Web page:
For some reason I can't quite fathom, the past several weeks have been a bit of a social whirl. Pretty much every night of the week there's been something happening, and I'm just glad I'm working full-time otherwise the drain on previously depleted financial resources would have been relatively stupendous. But that endrun of activity seems to be losing steam, so things are now - relatively - quieter ... or at least somewhat back to normal. But it's still all good for someone who spent a chunk of last year housebound (for instance on Sunday I headed for the Offshore coffee shop and sat there for precisely five minutes with the laptop, intent on working up story ideas, when two friends down from Dundee stuck their head in the door on the distant offchance I'd be there and, lo and behold, another evening of fun rather than work).

My agent seems pretty happy with the outline for the sequel to Stealing Light, and glancing over it myself, it feels pretty solid, though I imagine I'll still find room for a couple of extra subplots here and there. The outline for book three remains vague, sketchy and light, and it's probably going to take me a couple of weeks to figure out exactly what I do want to happen there. The idea of keeping it to just two books did occur to me, mind, so we'll see: or possibly a two-part story (although, as Rick Kleffel has indirectly noted, Stealing Light functions perfectly well as a standalone), followed by a separate narrative set in the same universe but tied into events that took place in the previous two volumes. Right now that's all up in the air.

One of the nice things about hanging out with a bunch of other writers is you sometimes end up playing around with ideas and bouncing them around whenever trying to figure out the plot of Lost gets dull. Sunday night ended with myself, Bob and Helena (down from Dundee), Andy, a guitar teacher, and Hal sitting around a table in the Uisge Bheatha in the West End, while myself and Hal batted around ideas since I was wondering what I might want to do after the Stealing Light books. God knows the virtual drawers of my mac are stuffed with unfinished novels and outlines - Scavengers, the original, much more mundane-sf version of Against Gravity (different enough I could still write it as an entirely separate book), Wonderland, Western Gothic, Hundred Houses, and yet more - but a conversation about famous Hollywood car chases evolved into an idea for a story about illegal urban car races, twenty seconds into the future, organised by flash mob and promoted through video sharing sites.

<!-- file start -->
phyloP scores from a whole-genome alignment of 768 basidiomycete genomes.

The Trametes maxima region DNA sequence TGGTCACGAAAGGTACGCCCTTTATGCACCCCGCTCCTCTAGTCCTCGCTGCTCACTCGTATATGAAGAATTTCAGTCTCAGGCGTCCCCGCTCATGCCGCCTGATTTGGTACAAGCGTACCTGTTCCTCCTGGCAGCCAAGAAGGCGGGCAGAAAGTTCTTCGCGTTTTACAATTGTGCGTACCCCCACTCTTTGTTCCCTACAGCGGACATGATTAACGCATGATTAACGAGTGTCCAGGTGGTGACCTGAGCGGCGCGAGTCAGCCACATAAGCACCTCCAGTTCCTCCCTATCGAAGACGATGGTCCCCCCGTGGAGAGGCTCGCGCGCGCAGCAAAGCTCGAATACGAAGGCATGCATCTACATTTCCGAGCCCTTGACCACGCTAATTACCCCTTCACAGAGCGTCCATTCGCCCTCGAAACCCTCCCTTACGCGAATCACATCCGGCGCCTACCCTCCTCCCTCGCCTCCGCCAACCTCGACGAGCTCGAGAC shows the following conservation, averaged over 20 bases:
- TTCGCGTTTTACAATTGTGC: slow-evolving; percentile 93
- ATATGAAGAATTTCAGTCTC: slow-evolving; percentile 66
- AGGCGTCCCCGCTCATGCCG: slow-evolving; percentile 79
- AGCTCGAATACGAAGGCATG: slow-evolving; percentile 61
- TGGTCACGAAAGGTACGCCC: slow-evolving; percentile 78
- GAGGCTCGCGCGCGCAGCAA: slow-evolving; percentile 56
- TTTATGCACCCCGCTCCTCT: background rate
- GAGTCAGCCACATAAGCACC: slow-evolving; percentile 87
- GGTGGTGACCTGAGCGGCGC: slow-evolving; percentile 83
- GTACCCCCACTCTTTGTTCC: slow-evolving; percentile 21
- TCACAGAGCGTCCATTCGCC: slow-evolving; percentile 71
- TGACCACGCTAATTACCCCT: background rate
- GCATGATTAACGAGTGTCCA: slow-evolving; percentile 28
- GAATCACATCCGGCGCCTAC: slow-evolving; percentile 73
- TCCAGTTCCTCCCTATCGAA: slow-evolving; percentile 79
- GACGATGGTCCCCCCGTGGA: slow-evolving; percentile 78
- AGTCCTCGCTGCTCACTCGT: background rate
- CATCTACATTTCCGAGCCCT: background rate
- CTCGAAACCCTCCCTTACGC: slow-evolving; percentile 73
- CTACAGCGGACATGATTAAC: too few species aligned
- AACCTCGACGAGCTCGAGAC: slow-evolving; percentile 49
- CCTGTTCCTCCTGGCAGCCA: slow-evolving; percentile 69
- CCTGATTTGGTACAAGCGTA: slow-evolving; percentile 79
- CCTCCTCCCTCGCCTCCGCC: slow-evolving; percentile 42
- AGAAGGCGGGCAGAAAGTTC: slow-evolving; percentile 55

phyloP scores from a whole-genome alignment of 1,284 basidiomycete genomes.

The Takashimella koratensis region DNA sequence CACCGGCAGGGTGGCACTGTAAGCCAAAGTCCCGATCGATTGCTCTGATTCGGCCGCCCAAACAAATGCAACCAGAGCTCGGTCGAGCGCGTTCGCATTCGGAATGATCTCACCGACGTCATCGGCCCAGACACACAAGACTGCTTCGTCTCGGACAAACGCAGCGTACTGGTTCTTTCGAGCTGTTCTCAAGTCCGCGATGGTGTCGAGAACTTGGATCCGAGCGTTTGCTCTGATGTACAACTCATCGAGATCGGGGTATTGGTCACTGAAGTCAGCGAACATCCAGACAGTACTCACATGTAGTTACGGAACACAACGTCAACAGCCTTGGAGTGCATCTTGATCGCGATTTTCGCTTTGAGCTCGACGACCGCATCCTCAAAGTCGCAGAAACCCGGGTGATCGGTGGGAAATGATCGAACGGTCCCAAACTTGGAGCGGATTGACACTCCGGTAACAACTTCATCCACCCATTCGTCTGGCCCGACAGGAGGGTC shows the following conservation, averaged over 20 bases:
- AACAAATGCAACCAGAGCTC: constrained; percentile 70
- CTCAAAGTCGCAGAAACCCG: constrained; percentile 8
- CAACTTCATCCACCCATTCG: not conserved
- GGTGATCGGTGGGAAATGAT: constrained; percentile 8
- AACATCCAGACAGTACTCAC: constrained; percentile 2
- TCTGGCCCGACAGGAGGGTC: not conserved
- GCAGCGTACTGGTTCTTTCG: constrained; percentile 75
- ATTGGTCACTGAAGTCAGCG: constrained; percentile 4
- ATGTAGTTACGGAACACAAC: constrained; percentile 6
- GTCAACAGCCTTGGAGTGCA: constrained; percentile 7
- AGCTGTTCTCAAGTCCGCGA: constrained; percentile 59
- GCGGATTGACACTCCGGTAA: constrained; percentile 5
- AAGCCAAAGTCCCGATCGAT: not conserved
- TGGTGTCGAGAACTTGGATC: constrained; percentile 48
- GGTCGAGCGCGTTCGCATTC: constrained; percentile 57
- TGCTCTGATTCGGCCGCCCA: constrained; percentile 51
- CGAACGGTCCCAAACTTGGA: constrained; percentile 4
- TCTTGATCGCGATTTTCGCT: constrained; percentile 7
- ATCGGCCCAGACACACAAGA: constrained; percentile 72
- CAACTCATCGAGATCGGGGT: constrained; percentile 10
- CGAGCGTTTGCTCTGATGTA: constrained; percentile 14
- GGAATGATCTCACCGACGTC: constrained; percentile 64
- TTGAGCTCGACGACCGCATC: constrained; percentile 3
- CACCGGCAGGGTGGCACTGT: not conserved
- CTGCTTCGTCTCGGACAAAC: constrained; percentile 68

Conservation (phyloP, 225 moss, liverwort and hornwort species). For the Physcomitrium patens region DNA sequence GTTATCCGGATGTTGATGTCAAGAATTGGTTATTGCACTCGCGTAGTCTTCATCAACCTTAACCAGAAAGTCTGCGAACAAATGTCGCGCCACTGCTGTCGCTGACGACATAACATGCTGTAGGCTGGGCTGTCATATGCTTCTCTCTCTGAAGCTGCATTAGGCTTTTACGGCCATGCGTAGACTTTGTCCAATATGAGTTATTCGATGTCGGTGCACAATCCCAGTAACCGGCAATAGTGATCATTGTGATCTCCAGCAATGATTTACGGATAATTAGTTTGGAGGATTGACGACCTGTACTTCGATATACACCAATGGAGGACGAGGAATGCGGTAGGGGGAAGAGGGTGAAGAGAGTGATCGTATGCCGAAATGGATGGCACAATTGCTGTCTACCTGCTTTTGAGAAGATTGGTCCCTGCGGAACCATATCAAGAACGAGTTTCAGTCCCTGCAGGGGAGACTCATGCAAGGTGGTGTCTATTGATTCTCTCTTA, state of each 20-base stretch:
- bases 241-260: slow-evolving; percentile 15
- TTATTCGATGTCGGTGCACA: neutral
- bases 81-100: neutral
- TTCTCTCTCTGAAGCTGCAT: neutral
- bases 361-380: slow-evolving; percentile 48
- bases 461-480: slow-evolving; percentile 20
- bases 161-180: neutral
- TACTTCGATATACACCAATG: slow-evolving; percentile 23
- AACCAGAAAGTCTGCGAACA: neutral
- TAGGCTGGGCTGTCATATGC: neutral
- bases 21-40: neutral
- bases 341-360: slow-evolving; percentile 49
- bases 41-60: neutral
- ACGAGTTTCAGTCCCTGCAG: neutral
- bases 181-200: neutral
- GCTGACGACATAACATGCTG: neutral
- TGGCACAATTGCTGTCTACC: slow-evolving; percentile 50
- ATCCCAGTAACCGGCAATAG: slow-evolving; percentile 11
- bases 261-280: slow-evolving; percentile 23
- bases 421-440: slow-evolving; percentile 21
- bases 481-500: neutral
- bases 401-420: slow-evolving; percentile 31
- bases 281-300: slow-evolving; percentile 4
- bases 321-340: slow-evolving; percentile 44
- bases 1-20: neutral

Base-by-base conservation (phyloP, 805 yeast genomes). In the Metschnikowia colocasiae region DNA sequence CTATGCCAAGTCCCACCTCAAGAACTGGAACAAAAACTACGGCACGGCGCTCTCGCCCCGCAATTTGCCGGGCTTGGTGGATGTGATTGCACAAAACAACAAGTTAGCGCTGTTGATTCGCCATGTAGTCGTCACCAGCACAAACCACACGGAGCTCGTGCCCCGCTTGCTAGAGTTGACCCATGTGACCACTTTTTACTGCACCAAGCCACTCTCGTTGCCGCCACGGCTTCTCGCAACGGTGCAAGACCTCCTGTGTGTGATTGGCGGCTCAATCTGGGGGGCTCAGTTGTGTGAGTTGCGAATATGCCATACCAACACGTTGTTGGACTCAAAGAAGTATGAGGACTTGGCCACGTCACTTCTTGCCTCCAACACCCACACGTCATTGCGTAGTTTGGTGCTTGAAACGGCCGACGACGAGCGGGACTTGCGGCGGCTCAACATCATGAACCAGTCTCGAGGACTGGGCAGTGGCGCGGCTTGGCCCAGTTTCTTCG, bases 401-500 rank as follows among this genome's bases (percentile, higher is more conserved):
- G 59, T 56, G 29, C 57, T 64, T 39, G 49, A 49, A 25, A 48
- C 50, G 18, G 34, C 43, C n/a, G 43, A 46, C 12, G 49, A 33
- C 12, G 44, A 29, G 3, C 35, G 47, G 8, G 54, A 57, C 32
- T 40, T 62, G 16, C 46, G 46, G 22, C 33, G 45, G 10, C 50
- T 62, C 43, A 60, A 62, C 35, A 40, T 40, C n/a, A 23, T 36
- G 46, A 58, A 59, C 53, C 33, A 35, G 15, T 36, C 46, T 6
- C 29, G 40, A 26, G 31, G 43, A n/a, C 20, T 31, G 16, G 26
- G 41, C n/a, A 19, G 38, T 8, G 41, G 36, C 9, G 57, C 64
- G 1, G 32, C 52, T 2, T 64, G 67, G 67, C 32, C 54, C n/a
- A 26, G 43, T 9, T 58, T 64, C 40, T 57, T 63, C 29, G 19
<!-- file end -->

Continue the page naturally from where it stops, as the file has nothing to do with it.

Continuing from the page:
Not so much Richard Morgan (as ideas go, this one is more twenty seconds into the future than twenty minutes), more Richard Bachman. I've always liked the idea of a meaningful, politically sensitive and thoughtful yet adrenaline-driven and extremely fast-paced narrative: I haven't seen Rollerball in years, but I recall it was as much about the survival of individualism in a future, corrupt state as it was about staying alive in a vicious and deadly sport. The kind of thing that's fun to write, but also has depth. Mind you, no spaceships and explosions, so a touch outside the Tor UK remit ...
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